WinRT is not a replacement for any part of Windows we have come to know. Desktop applications written in earlier versions of Windows, will run properly in the desktop mode on Windows 8.
The following picture shows an overview of the traditional desktop applications and the new metro style applications. We also see the APIs that supports the programming languages in the new platform.
Through the above APIs, the developer can communicate with other APIs on the basis of numerous objects. There are more than 800 objects available for approaching APIs. Every object implements several interfaces. These interfaces are located in the registry.
These are the API’s of Windows Runtime:
Every WinRT object supports interfaces, and two of these interfaces are very important: IUknown and IInspectable. The first one is a sort of a parent interface where every other interface inherit from it, directly or indirectly. IIspectable is an interface to inspect an object and to know what the members are. If you want to create an object in WinRT, for example, to communicate with the webcam, you call a certain class. This class looks then in the Activation Store, which is located in the registry, to implement the necessary interfaces. Once the interfaces are implemented, this information is stored in the Windows metadata.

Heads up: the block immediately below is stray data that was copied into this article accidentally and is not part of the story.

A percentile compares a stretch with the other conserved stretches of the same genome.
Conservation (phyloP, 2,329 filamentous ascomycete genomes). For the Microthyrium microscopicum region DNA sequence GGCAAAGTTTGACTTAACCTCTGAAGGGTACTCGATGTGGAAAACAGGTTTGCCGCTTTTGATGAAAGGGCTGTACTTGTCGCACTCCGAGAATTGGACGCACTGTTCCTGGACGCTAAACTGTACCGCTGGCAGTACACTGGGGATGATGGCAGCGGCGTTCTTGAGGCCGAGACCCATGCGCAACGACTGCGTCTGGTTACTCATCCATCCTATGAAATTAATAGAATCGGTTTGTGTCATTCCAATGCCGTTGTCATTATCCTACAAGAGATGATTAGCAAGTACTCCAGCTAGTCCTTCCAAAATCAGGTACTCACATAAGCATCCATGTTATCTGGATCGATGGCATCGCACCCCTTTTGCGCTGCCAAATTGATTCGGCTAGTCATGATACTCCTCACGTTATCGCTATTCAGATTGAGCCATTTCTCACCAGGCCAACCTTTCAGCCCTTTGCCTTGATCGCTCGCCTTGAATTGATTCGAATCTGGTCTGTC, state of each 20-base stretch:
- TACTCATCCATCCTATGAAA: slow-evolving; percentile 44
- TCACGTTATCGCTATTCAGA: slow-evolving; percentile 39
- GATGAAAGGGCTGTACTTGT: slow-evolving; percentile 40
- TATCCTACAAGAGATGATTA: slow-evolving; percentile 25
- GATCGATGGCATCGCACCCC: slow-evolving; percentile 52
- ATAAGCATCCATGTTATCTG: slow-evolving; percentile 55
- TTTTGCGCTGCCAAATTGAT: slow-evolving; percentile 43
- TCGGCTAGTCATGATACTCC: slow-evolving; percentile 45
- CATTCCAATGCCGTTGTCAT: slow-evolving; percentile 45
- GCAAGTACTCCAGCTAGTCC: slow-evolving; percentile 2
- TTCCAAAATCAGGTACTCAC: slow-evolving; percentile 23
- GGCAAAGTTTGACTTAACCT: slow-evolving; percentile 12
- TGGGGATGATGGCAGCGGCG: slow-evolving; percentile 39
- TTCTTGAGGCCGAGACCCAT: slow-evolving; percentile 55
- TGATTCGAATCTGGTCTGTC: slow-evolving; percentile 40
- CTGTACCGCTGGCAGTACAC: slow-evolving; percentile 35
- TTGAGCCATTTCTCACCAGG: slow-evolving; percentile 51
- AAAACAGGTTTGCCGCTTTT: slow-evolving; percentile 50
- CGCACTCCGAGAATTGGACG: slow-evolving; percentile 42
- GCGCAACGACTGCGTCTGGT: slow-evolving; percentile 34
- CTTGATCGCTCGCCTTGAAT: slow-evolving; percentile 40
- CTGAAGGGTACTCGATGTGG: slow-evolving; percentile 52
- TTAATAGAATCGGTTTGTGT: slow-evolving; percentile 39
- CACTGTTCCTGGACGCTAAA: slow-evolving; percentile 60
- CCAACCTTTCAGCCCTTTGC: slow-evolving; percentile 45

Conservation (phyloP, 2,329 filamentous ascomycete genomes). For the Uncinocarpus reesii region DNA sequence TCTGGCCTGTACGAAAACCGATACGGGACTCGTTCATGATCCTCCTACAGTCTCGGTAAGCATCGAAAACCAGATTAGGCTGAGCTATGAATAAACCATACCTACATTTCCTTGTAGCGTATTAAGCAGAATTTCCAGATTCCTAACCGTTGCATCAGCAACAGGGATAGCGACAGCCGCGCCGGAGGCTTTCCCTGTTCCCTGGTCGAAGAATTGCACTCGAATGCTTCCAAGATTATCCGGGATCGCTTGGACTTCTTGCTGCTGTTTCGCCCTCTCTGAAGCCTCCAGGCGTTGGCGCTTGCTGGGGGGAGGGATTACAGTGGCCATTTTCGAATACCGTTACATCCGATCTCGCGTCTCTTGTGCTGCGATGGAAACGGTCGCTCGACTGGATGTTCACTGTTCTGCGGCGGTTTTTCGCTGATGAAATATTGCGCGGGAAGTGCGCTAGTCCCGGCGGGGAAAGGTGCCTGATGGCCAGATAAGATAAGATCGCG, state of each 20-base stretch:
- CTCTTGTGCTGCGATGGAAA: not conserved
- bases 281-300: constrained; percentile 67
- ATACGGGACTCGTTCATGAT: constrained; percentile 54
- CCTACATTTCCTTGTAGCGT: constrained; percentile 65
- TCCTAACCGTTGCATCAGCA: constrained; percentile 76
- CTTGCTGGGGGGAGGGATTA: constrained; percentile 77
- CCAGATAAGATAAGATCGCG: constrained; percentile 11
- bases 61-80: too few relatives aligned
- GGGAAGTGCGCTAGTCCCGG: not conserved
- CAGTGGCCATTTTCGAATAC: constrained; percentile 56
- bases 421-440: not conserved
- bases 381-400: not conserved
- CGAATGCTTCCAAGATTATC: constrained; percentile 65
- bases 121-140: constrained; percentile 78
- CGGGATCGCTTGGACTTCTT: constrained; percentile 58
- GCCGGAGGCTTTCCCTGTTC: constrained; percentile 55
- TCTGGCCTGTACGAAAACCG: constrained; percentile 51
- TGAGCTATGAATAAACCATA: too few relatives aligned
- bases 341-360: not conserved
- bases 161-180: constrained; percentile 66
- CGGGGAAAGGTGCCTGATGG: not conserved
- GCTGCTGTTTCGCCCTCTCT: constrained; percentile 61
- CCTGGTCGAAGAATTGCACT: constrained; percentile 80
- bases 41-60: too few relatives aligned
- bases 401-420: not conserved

Below there is an example of the FileInformation class which has 3 interfaces. As a developer you will not see these interfaces, but they will be implemented as soon as you use the FileInformation class. What exactly happens here is that the FileInformation class will obtain the interfaces from the Activation Store. The object is then activated from the Registry, and stored in the Windows metadata.
This was a short introduction about Microsoft’s new platform Windows Runtime and a description of what happens when you create an object in it’s environment.
The images used in this article come from Microsoft’s Build event.